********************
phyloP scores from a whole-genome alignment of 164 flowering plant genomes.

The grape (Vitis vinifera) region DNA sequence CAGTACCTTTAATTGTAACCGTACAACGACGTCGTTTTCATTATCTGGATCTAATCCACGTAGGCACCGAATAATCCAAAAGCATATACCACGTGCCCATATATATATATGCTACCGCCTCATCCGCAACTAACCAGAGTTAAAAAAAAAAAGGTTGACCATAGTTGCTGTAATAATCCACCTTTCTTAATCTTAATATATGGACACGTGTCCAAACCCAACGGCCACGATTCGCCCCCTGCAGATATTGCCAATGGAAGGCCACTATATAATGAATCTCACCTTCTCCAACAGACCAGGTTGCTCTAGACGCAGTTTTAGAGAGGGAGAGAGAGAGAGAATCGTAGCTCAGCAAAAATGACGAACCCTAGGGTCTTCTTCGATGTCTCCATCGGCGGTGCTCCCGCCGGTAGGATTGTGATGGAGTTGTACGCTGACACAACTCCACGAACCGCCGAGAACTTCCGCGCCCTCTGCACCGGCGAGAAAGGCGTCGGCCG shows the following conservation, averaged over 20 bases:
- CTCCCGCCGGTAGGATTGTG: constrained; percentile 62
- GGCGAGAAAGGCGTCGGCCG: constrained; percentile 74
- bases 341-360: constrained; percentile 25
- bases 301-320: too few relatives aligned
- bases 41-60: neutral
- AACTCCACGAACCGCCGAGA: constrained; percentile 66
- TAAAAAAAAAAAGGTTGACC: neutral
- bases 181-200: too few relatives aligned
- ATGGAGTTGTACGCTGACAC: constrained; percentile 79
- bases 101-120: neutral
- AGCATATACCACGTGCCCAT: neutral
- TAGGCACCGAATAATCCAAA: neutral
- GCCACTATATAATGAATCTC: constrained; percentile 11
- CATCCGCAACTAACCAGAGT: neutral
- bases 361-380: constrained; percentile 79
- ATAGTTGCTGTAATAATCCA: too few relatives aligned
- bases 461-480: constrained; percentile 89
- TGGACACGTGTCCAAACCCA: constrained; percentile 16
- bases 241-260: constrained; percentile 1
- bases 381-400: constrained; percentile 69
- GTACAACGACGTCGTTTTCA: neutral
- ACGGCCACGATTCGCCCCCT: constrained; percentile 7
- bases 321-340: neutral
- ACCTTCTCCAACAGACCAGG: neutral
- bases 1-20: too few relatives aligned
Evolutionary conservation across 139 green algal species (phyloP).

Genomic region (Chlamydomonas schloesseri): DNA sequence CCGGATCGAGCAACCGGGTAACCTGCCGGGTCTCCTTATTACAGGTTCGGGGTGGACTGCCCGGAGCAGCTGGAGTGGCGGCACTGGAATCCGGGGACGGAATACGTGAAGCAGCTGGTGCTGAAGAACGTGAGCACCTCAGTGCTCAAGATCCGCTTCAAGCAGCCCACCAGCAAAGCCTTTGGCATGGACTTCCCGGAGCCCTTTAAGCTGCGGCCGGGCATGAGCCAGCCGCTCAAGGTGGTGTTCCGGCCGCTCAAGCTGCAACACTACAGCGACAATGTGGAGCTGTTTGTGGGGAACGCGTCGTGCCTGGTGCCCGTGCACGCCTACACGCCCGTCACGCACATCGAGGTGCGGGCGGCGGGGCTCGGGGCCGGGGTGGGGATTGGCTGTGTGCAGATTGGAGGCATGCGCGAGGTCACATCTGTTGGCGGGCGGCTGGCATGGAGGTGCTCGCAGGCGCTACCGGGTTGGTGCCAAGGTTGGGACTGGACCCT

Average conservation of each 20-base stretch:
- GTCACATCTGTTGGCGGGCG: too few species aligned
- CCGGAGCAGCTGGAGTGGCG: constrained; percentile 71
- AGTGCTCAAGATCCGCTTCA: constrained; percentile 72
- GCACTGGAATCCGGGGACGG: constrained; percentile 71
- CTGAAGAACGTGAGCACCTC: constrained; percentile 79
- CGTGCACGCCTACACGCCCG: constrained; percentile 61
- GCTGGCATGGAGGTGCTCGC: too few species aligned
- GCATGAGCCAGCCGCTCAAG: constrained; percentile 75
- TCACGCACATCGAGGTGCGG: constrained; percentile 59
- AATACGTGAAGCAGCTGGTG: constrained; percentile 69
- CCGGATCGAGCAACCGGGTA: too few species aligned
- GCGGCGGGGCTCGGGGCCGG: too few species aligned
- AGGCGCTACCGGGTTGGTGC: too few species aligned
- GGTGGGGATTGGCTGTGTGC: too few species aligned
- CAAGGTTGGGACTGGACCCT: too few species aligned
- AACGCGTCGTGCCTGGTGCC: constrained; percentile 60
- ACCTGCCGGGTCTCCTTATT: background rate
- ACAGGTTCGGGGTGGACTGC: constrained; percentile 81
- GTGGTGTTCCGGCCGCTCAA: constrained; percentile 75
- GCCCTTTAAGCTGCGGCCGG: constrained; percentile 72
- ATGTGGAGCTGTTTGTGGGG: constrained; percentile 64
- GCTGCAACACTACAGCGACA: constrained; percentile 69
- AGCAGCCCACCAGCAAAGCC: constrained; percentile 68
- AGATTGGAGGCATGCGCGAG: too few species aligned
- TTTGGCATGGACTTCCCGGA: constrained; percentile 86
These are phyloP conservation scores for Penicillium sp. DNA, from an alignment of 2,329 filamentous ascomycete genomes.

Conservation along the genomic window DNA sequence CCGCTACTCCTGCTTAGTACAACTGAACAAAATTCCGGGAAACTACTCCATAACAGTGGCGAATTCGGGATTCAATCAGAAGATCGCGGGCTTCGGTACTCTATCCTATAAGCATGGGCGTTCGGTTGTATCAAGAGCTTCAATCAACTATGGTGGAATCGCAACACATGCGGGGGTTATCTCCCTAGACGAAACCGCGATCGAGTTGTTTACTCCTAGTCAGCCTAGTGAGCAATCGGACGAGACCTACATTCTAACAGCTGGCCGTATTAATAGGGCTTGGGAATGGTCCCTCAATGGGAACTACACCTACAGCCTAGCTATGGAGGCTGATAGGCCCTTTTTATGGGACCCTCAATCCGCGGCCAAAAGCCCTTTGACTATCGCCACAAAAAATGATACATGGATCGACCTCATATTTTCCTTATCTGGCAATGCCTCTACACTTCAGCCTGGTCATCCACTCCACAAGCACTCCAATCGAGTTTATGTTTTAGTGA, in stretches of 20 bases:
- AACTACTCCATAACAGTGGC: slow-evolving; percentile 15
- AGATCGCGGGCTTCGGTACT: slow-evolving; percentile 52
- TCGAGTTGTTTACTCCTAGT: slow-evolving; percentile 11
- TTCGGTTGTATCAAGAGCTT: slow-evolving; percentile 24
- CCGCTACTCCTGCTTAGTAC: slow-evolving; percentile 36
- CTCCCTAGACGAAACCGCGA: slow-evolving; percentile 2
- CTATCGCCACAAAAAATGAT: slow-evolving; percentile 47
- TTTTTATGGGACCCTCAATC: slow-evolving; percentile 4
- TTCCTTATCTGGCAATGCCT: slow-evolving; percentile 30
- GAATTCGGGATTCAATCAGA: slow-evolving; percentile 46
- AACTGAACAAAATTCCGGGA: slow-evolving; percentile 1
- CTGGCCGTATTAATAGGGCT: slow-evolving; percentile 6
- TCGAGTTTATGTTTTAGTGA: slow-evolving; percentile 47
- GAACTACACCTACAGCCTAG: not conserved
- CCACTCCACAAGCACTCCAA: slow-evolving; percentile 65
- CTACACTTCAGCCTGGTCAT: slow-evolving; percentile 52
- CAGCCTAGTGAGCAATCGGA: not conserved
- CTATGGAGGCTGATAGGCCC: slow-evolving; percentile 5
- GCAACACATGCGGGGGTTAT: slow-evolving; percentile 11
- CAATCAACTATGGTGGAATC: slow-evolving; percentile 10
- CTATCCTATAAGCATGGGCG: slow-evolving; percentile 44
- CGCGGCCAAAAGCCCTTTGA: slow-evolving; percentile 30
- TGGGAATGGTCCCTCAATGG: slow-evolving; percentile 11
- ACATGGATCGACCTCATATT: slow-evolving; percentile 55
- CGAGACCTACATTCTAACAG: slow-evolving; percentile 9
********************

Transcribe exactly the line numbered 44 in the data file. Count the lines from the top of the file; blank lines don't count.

- GGTGGGGATTGGCTGTGTGC: too few species aligned